Man who fought a Bear and won

DAN TOTH -- Calgary Sun

, Last Updated: 1:08 PM ET

It's an argument that can't be won or lost but is hashed over daily in clubhouses around the world: Who are the 10 best golfers of all time?

Obviously, there's no definitive answer yet a handful of fairway legends belong on any knowledgeable golfer's list.

Sun sports writer Dan Toth asked Calgary's Stephen Ames, who has played professionally around the world, to offer up his all-time greats.

The native of Trinidad and Tobago, who gained his Canadian citizenship a year ago, has been fortunate enough to tee it up with a couple of the golf gods who earned a place on his honour roll.

Who Ames selected -- and why -- will be revealed in this special 10-part series.

In no particular order, here are the golfers Ames most admires:

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#1 JACK NICKLAUS

#2 BOBBY JONES

#3 BEN HOGAN

#4 BYRON NELSON

#5 WALTER HAGEN

#6 TIGER WOODS

#7 NICK FALDO

#8 TOM WATSON

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NO. 8

TOM WATSON

BORN -- Sept. 4, 1949, in Kansas City, Mo.

MAJORS -- Masters (1977, 81); British Open (1975, 77, 80, 82, 83); U.S. Open (1982).

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Tom Watson won eight majors, including five British Opens, but his famous duels with Jack Nicklaus defined his career and cemented his status among the top-10 golfers of all time.

His 1977 Masters and British Open victories, along with his

1982 U.S. Open win, were each earned in a head-to-head battle with Nicklaus.

Watson was one of only a handful of players to challenge Nicklaus during the Golden Bear's two-decade reign as the world's top golfer.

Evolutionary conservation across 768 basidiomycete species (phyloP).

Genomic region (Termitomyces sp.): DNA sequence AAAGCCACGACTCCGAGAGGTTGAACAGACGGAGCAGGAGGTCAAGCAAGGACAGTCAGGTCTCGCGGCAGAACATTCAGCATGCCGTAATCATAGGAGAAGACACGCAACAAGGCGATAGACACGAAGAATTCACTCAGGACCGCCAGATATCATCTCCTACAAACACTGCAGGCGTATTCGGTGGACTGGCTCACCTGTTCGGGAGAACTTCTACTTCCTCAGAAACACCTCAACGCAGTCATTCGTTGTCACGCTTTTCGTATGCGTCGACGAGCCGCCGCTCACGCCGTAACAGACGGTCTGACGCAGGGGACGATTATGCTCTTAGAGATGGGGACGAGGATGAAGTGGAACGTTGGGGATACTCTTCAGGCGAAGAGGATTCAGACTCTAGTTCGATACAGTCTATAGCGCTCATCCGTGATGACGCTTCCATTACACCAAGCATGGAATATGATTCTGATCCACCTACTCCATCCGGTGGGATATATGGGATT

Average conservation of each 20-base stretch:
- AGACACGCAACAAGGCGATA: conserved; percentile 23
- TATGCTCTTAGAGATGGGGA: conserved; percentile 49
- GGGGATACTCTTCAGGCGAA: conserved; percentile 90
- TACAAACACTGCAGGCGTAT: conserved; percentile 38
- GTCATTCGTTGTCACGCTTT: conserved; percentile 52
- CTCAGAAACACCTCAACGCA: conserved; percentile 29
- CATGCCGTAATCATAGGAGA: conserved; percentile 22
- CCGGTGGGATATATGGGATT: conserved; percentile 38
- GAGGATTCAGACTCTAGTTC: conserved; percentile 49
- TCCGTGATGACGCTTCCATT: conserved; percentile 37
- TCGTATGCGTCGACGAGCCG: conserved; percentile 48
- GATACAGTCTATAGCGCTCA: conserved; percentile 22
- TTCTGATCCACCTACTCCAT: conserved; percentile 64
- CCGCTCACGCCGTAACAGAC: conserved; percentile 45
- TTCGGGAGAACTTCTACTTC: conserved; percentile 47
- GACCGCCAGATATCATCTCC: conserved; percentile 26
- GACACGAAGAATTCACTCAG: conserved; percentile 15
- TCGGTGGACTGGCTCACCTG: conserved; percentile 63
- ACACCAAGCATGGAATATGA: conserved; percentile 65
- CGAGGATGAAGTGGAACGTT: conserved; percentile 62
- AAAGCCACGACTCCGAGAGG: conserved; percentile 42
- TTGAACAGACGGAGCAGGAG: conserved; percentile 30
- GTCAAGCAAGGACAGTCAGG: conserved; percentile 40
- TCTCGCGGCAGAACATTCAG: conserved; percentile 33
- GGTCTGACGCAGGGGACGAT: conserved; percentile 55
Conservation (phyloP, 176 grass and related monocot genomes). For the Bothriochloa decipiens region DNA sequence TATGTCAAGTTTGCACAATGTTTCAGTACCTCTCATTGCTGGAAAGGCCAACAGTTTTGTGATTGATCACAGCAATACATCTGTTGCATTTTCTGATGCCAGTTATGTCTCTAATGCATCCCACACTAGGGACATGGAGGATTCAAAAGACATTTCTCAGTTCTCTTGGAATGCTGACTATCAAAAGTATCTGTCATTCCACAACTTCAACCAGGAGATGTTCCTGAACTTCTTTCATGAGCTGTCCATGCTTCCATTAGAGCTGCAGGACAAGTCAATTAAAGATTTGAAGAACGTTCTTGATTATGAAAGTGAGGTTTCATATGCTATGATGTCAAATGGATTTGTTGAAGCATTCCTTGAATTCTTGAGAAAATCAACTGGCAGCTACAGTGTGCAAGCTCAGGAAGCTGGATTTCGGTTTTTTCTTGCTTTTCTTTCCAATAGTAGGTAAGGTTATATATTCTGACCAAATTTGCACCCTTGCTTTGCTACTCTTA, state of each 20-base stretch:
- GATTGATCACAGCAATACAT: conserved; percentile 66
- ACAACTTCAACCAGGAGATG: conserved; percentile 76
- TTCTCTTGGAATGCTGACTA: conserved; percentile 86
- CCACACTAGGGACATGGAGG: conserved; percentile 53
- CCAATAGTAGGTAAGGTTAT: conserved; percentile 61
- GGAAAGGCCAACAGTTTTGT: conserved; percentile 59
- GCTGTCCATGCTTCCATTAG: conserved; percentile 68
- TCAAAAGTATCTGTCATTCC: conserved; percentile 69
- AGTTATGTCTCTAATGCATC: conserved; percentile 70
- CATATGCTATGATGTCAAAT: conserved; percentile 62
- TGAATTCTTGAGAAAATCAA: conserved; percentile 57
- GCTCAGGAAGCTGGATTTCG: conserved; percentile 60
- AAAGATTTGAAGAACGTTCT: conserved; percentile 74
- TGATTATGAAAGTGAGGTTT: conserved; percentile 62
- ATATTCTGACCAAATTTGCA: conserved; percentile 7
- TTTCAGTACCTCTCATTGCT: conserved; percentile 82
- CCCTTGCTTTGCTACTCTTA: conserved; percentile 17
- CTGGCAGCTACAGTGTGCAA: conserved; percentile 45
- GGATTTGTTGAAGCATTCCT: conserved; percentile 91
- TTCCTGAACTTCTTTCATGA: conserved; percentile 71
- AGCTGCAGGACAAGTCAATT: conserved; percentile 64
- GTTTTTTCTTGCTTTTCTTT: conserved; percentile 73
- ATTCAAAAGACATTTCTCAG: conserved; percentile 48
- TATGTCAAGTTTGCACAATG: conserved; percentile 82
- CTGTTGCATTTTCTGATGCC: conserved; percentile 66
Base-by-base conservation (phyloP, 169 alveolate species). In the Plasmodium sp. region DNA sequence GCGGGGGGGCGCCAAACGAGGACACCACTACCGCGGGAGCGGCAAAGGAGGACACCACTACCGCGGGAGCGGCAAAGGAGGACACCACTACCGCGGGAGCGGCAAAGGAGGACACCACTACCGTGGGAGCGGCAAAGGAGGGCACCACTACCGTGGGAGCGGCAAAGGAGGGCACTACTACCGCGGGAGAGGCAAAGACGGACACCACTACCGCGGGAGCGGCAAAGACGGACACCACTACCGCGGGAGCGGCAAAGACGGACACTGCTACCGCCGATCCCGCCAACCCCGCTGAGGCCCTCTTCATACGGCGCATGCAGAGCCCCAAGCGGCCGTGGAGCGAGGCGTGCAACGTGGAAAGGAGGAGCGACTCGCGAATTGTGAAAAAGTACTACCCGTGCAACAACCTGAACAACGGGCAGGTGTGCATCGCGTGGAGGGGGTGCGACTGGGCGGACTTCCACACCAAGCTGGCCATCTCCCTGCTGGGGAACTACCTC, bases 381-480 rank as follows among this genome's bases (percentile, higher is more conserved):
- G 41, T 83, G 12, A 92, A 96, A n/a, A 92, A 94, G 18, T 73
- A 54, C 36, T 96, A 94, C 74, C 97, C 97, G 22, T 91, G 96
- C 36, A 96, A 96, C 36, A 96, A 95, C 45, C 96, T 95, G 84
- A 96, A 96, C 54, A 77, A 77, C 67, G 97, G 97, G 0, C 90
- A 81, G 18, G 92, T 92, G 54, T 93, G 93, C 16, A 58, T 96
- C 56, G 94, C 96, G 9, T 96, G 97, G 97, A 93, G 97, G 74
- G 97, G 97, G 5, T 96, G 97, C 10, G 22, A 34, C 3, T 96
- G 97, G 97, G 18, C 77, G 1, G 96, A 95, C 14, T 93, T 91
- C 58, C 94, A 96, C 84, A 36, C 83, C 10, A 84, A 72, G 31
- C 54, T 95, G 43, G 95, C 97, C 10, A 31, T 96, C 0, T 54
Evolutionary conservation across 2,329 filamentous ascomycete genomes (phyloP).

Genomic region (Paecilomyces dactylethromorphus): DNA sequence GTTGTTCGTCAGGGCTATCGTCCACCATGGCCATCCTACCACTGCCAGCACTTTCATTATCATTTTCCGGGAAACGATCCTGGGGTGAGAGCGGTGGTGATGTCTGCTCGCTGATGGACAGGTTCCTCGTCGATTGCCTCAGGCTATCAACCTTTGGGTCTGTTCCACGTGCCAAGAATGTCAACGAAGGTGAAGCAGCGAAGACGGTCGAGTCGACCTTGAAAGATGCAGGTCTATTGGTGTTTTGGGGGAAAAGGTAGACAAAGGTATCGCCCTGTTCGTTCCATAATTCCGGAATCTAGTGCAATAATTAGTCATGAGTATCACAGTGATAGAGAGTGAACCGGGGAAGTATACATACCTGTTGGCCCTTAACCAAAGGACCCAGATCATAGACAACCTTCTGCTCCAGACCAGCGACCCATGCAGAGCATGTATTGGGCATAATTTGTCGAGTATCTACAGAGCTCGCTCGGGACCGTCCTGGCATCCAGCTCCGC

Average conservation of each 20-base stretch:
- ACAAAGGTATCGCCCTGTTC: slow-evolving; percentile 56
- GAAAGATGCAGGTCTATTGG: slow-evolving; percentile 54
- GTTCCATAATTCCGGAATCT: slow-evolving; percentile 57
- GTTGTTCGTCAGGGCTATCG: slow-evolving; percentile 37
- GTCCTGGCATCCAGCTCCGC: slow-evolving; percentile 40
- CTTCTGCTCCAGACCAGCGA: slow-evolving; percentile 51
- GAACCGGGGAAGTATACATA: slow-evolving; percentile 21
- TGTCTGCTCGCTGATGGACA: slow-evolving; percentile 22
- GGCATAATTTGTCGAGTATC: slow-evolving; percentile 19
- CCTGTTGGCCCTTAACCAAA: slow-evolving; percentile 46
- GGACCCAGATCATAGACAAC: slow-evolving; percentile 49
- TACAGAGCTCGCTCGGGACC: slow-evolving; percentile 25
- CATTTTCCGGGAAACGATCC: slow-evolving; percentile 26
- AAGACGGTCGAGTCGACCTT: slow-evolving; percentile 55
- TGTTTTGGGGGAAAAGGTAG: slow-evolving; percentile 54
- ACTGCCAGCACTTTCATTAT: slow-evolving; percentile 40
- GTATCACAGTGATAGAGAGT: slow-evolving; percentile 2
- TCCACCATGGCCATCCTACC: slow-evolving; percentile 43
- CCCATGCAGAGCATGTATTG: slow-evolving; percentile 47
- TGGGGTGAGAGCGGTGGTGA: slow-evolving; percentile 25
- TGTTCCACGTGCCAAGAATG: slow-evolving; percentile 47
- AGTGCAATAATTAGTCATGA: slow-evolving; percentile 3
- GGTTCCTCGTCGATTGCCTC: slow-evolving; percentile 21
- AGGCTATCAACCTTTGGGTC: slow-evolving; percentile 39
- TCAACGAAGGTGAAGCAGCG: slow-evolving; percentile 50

Watson and Nicklaus were paired in the final two rounds of the 1977 Open at Turnberry, with Watson edging Nicklaus by one stroke in the last 36 holes.

That's why he makes Stephen Ames's list.

"He's one of Nicklaus's rivals and he won his majors when Nicklaus was still dominant," Ames points out.

"He battled it out and he was phenomenal. Five British Opens.

"He had to have more imagination in his game playing over there in the British, inventing shots. He always played well that way."

Ames is particularly impressed with Watson's British Open record, noting success on the links courses demands not only precision but a creativeness unlike any other major.

Watson also exudes a reverence for the game, making British Open fans particularly fond of the Kansas native.

That's also what makes the British Open Ames's favourite event.

"Love it," Ames says.

"That's what makes it fun -- the variety of different shots it demands.

"It's not like American golf or golf in the western half of the world on golf courses that look so nice on TV.

"The British Open, along with the U.S. Open, are also the toughest majors to win because of a true open field."

Watson was named PGA player of the year six times while

also posting an exemplary Ryder Cup record of 10-4-1.


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